in their own relationships
(the majority however do
not)
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To break the cycle of
violence, public education
campaigns must say no
equally to violence
against women and men
“Witnessing parental domestic violence
had a significant effect on young people’s
attitudes and experiences. Witnessing
was also the strongest predictor of
subsequent perpetration by young
people. The best predictor of
perpetration was witnessing certain
types of female to male violence, whilst
the best predictor of victimisation in
personal relationships was having
witnessed male to female violence.”
National Crime Prevention (2001). Young people and domestic
violence: National research on young people's attitudes to and
experiences of domestic violence. Barton: Attorney-General's
Dept.
Barriers to male victims
disclosing their abuse
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Male victims of family violence and abuse - like women - often face
many barriers to disclosing their abuse
However, male victims face a set of unique barriers which make
them much less likely to report being a victim of family violence
External barriers: where to seek help? how to seek help? nowhere to
escape to, not believed or understood, experiences minimised,
blamed for abuse, services unable to offer appropriate help, false
arrest because of gender (children left unprotected)
Internal barriers: shame, embarrassment, social stigma, unable to
protect themselves, loss of independence, fear of being laughed at or
ridiculed, ‘weak’ or ‘wimpy,’ disbelief, denial, excuses
Overseas services for male
victims of FV and their children
Helplines
Resources
Campaigns
Charities
Financial aid
Websites
Support groups
What about Australia?
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Generic support is available but often unaware of unique issues,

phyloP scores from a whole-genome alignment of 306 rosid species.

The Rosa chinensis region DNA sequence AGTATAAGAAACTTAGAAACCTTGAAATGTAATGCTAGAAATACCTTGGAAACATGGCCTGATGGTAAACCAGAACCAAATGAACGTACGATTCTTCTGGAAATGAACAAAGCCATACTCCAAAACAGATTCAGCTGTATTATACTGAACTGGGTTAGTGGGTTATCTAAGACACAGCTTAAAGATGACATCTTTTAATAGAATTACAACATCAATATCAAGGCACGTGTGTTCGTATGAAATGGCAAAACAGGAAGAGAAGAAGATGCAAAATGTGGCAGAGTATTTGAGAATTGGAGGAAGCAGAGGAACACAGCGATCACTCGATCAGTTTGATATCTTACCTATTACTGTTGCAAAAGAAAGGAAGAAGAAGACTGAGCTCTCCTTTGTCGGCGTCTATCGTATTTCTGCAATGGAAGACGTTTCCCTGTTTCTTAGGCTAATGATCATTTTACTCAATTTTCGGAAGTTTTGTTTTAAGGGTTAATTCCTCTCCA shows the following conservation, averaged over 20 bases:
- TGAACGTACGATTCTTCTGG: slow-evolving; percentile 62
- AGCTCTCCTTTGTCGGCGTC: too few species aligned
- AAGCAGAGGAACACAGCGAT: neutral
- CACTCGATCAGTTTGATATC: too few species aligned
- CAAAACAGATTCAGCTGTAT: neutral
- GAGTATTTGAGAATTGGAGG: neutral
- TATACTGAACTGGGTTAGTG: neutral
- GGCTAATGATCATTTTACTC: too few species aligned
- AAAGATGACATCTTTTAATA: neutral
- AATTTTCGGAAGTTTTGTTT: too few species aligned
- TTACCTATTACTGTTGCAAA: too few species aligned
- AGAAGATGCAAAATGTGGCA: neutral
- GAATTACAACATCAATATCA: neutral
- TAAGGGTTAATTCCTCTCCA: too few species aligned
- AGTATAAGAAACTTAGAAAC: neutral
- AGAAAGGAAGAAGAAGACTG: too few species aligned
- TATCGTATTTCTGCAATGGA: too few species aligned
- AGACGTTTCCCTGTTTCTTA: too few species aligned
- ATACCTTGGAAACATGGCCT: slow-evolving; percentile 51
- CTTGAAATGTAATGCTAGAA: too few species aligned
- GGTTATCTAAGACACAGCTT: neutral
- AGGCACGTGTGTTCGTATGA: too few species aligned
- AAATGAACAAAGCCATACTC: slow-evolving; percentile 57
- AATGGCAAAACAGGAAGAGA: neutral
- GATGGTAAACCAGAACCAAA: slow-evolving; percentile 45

therefore often unable to offer effective and appropriate help
Some generic services do not believe male victims, minimise their
experiences or even blame them for the abuse.
Service providers “rated themselves and their agencies as only moderately
effective in (1) overcoming the barriers to men disclosing and
(2) harnessing the factors that facilitate disclosure... there is a lot of work
needed in terms of training and service design if agencies are to be
effective in assisting men to disclose abuse.”
Tilbrook, E., Allan, A., & Dear, G. (2010). Intimate partner abuse of men. East Perth: Men's Advisory Network.
Overview of family violence services
in Australia, May 2011
Overview of family violence services
in Australia, May 2011
Overview of family violence services
in Australia, May 2011
Overview of family violence services
for men in Australia, May 2011
What are we left with, in terms of tailored,
appropriate services for men?
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Mensline Australia (National)
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Mensline Queensland and Mensline Court Support Service (QLD)
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Hunter Domestic Violence Support & Advisory Services (NSW)
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HDHS Police Referral Service (Hawkesbury, Sydney)
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Individual counselling services (harder for men to find/afford)
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One in Three Campaign (website) (National)
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domesticviolence.nsw.gov.au (single page) (NSW)
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Department of Health and Families male resources (NT).
Professional development
(for workers in the sector)
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Working with Men affected by Violence Training Program
How to meet the needs of male victims of
family violence and their children?
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Intimate Partner Abuse of Men (ECU, 2010) report recommendations:
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1. Government funded public awareness campaigns
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2. Publicly-funded services specifically for male victims
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3. Consideration of how services for male victims can be
integrated with general services and women’s services
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4. Training for workers in the sector
What else?
Contact us
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Greg Andresen
Email [email protected]
Tel 0403 813 925
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One in Three Campaign
www.oneinthree.com.au
Men’s Health Australia
www.menshealthaustralia.net
Men’s Health Australia
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PowerPoint - One in Three Campaign